Learn more about the Omaha Lead Superfund Site.

About the Author: Steve Kemp has served for the past two years as project coordinator for the Omaha Lead Superfund Site. He’s a native of Omaha, and a professional geologist and remedial project manager for EPA Region 7.

Editor's Note: The opinions expressed here are those of the author. They do not reflect EPA policy, endorsement, or action, and EPA does not verify the accuracy or science of the contents of the blog.

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Underwater with EPA Divers

by Sean Sheldrake, EPA Region 10 Dive Team and Alan Humphrey, EPA Environmental Response Team (ERT)

In Rodney Dangerfield’s 1986 classic “Back to School” the older college student is called upon to win a high diving competition with his infamous and highly choreographed “Triple Lindy” maneuver. This high dive involves twists, turns, somersaults, and all manner of intricate movements. While EPA does not have a high diving team, we do have a scientific diving program to undertake its mission underwater to protect human health and the environment – and choreography is absolutely part of their training.

EPA scientific divers are often called upon to perform all manner of scientific dive missions on behalf of EPA. Divers in the Gulf Coast areas may conduct invasive species or coral reef health surveys, while divers in Oregon may be studying eelgrass health in estuaries. Divers in the northeast survey for invasives in inland waters and survey artificial reefs to determine their effectiveness. EPA’s Region 10 (Pacific Northwest area) and Environmental Response Team divers primarily conduct work in contaminated water in support of various cleanup projects for EPA and the Clean Water Act.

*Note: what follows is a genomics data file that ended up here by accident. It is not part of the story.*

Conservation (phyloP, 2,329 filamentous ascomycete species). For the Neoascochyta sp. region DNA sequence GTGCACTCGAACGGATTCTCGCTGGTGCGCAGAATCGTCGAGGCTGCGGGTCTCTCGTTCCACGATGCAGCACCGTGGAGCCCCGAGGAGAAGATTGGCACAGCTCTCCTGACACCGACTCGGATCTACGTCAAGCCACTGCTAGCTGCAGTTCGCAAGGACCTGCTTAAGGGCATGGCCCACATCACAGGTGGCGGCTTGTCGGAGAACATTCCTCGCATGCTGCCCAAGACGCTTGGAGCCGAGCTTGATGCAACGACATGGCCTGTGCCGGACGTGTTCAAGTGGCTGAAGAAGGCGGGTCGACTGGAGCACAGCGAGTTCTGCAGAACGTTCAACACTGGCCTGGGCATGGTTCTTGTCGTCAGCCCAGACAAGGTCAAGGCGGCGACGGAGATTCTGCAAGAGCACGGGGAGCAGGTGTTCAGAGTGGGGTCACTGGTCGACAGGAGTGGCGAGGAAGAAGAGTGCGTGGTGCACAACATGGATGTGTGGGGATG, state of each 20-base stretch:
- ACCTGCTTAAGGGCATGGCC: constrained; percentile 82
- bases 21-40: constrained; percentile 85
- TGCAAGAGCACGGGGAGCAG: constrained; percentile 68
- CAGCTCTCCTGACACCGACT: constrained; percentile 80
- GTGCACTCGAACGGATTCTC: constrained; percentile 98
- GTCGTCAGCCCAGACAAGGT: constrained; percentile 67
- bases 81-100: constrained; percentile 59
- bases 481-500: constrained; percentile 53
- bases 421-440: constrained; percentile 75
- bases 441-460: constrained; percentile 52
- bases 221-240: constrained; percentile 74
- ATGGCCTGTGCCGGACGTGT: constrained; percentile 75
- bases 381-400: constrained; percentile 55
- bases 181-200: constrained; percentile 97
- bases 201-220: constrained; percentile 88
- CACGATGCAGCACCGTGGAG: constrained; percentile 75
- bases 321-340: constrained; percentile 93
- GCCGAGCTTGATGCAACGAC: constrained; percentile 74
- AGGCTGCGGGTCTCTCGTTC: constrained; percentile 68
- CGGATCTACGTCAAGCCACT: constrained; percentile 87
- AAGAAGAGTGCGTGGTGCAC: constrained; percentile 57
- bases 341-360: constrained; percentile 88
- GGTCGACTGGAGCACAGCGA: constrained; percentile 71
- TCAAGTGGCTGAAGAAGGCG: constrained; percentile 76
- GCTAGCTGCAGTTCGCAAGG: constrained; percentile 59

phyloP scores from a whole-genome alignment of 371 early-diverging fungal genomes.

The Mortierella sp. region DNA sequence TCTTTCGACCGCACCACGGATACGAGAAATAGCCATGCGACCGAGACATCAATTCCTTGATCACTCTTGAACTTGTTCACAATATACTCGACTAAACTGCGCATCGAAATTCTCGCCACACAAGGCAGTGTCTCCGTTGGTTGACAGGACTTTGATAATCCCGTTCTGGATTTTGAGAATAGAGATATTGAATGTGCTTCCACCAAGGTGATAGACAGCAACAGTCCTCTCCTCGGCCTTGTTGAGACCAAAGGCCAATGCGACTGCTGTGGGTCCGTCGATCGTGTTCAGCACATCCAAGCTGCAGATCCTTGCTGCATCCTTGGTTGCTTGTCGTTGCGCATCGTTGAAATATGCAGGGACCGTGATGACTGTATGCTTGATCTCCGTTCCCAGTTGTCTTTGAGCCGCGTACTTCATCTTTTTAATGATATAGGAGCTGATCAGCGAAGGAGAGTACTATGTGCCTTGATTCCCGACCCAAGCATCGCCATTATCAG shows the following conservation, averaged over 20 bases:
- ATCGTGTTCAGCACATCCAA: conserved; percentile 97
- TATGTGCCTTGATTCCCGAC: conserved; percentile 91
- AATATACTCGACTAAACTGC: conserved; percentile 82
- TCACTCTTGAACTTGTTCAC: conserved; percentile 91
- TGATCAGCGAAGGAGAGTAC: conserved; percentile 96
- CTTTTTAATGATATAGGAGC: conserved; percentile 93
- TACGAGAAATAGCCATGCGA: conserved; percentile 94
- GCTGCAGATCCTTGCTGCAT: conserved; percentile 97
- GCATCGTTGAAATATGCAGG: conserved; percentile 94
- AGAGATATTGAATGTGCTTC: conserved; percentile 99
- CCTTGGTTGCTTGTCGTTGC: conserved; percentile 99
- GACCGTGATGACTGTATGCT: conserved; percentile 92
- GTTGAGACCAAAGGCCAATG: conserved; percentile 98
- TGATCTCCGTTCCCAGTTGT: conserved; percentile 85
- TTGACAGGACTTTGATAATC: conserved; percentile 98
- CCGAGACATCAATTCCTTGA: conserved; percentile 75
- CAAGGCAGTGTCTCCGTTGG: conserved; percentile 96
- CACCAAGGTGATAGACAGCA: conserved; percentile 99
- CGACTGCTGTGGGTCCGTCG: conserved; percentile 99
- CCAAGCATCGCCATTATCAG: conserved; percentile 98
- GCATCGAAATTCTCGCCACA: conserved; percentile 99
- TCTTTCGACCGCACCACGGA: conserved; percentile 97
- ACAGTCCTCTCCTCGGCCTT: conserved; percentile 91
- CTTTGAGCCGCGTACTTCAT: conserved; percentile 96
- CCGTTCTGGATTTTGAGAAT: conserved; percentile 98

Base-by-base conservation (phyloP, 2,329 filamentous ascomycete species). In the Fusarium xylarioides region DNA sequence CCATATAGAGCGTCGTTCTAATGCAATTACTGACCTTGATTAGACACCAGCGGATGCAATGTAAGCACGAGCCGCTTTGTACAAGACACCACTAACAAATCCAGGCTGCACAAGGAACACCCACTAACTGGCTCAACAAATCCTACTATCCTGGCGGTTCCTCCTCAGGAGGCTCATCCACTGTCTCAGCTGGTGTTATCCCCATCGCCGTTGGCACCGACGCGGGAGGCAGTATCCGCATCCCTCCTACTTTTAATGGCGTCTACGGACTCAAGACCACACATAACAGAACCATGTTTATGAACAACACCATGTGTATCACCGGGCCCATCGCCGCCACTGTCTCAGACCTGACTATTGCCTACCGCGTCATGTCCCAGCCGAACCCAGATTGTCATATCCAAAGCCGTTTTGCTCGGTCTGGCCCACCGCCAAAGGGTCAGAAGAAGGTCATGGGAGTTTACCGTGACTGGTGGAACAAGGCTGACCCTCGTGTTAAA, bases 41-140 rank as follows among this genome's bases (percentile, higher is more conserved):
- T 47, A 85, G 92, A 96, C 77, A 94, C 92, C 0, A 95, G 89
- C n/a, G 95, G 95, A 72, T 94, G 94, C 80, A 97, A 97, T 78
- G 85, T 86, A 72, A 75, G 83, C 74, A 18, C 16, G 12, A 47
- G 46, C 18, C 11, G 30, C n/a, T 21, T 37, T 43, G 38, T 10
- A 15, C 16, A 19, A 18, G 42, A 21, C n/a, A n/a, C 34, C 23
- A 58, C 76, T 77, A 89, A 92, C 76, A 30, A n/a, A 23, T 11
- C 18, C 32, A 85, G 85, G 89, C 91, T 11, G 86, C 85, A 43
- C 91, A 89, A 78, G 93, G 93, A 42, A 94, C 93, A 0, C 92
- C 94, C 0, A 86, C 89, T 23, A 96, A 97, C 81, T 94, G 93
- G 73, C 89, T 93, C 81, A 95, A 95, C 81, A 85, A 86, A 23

Northwest divers and the Environmental Response Team often partner on polluted water scientific diving projects all over Region 10’s vast area of Alaska, Idaho, Oregon, and Washington. Those collaborations very recently included those on the Willamette River in Oregon. Two divers from Region 10, and one Environmental Response Team diver partnered recently to conduct solid phase microextraction device (SPMD) work with the Oregon Department of Environmental Quality. Like past work where divers installed miniature wells into the river bottom to measure the creep of toxic polyaromatic hydrocarbons, this mission was to place sampling devices into the river bed that mimic the way bottom dwelling creatures, such as crayfish absorb chemicals. The miniature glass fibers within the sampling device will actually absorb chemicals just as the body of the crayfish would — and can be more easily analyzed at the lab. The data will determine whether a multi-million dollar cleanup is working, if it is done very carefully.

Read more about the latest in EPA scientific diving at www.facebook.com/EPADivers

About the authors: Sean Sheldrake and Alan Humphrey both serve on the EPA diving safety board, responsible for setting EPA diving policy requirements. In addition, they both work to share contaminated water diving expertise with first responders and others.

Editor's Note: The opinions expressed here are those of the author. They do not reflect EPA policy, endorsement, or action, and EPA does not verify the accuracy or science of the contents of the blog.

Please share this post. However, please don't change the title or the content. If you do make changes, don't attribute the edited title or content to EPA or the author.